Volume > Issue > America’s Linguistic Revolution

America’s Linguistic Revolution


By Frederick W. Marks | October 2019
Frederick W. Marks is the author of ten books, including, most recently, Confessions of a Catholic Street Evangelist and Pro-Life Champion: The Untold Story of Monsignor Philip J. Reilly and His Helpers of God’s Precious Infants.

Words are fascinating. Like people, they are born on a certain day and, at a certain point in time, they pass away. Whenever I come across something verbally archaic, I jot it down in a little brown notebook that I call my “word cemetery.” At the end of my notebook is a section devoted to vocabulary that is new. If anyone asks me why I’m so interested in verbal comings and goings, I point to my gray hair and tell them that I grew up during the 1950s.

None of us had “issues” back in those days. “Arguments” and “disagreements,” perhaps, but never issues. We “hung our clothes out to dry,” we “saved for a rainy day,” and when we went shopping we took care not to be “snookered” or “hoodwinked.” To address a group of girls as “you guys” would have been unthinkable. “Xerox” was not yet on the radar screen, but we were familiar with “carbon copies.” A fellow whom we liked was “a good egg,” and if an hombre repeated himself too often he sounded “like a broken record.” Few members of today’s younger generation have ever heard a phonograph record, let alone one that is broken.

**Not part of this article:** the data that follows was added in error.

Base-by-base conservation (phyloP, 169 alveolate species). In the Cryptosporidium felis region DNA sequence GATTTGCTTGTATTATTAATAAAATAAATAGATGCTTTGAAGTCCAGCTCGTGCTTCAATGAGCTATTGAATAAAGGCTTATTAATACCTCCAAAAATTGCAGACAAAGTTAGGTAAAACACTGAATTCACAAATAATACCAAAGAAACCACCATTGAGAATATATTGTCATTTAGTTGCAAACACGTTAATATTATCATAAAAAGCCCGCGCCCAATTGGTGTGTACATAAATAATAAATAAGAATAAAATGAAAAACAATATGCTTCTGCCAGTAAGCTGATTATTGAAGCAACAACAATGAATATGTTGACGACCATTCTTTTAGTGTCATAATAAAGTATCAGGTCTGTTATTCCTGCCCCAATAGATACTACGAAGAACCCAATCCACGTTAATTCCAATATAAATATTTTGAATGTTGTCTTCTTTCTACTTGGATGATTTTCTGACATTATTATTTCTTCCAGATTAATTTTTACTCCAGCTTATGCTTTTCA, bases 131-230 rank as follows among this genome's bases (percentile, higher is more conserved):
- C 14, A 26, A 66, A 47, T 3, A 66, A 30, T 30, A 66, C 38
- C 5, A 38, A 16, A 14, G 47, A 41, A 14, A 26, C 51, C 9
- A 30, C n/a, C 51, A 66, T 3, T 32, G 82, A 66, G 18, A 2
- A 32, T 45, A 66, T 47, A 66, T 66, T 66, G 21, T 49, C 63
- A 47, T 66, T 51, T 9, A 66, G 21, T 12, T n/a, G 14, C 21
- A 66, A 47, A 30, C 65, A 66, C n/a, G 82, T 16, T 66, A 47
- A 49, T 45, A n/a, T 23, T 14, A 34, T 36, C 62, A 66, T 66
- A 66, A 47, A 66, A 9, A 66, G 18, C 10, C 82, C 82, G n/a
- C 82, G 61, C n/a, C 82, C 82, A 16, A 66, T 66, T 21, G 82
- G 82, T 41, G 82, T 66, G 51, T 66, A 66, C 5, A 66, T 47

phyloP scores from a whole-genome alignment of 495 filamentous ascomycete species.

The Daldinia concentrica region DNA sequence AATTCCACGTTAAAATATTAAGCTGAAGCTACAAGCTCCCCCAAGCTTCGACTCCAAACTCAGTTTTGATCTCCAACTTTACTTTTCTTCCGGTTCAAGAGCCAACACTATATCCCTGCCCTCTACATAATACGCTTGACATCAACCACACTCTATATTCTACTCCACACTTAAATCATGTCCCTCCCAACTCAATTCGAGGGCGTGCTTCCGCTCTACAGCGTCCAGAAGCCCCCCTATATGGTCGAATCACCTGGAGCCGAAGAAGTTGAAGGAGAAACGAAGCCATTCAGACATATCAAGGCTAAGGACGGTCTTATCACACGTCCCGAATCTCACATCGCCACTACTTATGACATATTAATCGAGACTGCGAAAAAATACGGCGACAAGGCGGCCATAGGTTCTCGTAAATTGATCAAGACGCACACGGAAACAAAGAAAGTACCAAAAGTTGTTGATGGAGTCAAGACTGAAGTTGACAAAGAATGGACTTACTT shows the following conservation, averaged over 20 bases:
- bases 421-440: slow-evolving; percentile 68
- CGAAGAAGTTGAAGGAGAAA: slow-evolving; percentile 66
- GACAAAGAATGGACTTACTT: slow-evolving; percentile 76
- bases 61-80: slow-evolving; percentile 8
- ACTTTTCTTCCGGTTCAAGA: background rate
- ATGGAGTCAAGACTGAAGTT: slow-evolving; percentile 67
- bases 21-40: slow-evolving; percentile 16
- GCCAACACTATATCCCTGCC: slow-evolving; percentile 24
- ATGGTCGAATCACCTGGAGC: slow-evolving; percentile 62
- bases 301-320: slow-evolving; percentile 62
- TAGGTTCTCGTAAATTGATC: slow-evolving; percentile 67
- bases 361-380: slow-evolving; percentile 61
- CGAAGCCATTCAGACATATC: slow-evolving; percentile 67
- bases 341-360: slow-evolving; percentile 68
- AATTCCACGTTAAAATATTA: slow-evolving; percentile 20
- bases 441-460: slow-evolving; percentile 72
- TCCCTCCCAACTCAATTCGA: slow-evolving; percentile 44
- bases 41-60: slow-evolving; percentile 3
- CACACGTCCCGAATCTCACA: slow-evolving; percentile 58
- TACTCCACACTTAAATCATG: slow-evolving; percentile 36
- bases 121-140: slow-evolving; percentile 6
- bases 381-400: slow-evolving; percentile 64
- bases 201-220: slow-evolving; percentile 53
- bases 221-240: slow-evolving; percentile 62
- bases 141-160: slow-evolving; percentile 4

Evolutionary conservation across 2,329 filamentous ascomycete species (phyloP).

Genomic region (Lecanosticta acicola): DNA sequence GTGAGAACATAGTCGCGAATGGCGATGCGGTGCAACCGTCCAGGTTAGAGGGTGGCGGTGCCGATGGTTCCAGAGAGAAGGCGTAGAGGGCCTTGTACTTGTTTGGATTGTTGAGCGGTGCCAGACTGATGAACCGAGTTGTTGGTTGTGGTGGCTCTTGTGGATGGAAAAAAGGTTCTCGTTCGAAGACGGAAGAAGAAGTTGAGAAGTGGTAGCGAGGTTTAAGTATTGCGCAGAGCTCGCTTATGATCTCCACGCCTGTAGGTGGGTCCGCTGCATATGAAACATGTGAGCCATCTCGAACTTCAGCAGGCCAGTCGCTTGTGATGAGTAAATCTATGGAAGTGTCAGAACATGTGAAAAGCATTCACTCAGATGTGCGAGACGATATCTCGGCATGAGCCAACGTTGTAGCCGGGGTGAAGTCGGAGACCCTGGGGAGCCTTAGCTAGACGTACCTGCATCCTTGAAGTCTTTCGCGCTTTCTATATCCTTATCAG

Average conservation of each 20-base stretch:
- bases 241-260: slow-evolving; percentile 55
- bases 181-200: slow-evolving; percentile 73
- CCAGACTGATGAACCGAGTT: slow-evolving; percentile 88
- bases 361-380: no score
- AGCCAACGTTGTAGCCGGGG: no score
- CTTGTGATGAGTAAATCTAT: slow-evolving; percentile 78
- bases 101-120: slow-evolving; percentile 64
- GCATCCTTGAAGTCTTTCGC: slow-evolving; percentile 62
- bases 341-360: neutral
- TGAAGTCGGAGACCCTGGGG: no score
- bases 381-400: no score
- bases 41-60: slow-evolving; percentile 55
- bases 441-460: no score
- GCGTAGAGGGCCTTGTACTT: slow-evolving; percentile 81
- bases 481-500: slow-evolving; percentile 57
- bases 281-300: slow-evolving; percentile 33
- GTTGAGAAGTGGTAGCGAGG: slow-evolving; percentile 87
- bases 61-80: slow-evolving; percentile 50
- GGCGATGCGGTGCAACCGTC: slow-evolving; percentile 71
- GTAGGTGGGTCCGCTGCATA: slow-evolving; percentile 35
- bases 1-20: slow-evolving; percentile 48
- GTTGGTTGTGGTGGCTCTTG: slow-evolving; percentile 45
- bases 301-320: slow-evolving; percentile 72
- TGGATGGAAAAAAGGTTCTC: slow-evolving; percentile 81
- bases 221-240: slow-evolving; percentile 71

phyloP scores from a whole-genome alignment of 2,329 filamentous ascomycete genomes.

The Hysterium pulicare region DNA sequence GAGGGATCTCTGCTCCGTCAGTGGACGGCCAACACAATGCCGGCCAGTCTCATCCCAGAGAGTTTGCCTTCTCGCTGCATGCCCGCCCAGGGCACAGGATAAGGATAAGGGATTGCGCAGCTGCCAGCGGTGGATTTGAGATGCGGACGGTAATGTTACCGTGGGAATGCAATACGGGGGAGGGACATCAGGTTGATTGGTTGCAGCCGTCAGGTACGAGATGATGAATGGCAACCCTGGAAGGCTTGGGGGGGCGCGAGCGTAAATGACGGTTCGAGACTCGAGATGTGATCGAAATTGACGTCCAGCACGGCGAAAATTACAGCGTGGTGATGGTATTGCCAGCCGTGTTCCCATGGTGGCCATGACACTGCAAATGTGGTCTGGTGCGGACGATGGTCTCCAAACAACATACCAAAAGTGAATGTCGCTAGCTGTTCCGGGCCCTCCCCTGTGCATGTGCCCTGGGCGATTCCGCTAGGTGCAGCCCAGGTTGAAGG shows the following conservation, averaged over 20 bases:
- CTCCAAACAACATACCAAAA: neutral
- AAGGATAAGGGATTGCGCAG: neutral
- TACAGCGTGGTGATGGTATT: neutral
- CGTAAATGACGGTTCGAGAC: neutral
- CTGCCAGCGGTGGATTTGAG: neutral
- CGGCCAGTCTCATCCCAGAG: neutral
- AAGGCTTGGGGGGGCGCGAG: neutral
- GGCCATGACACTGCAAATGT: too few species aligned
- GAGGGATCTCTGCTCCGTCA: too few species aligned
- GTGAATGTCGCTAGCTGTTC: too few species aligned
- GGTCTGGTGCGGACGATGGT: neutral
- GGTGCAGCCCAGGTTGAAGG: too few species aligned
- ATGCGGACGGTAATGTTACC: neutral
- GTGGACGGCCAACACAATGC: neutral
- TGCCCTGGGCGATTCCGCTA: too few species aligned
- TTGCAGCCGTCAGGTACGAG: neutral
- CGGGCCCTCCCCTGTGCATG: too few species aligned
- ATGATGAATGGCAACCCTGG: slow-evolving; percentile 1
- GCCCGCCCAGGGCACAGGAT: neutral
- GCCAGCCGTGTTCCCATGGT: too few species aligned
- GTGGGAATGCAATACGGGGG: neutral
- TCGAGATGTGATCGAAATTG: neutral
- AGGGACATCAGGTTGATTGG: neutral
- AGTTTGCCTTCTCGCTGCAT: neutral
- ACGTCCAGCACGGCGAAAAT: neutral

You might suspect, by now, that I am something of an antiquarian. If so, you are right. Call me an “old fogey,” if you like. There is one thing, however, that I wish to make clear. In dealing with shifts in word usage and custom, my concern is more for the present than the past because I fear for the future of our country. Seared in my memory are the words of George Washington’s Farewell Address: “Morality is a necessary spring of popular government,” and “only with caution can we indulge the supposition that morality can be maintained without religion.”

The question is where we stand in relation to Washington’s claim that godlessness leads to immorality, and immorality to a breakdown in democratic governance. It is no secret that American political parties have moved further and further apart ideologically, fueling suspicion and animosity. Not since the Civil War has there been such hatred for one side by the other. Why? Clearly, there has been a marked increase in atheism and churchlessness. Yet I have heard people say that we are no less virtuous today than we were 70 years ago, that evil is evil, regardless of time and place. I am of a different opinion, and I stake my case on a comparative study of custom and word usage, one that is based on personal, firsthand observation.

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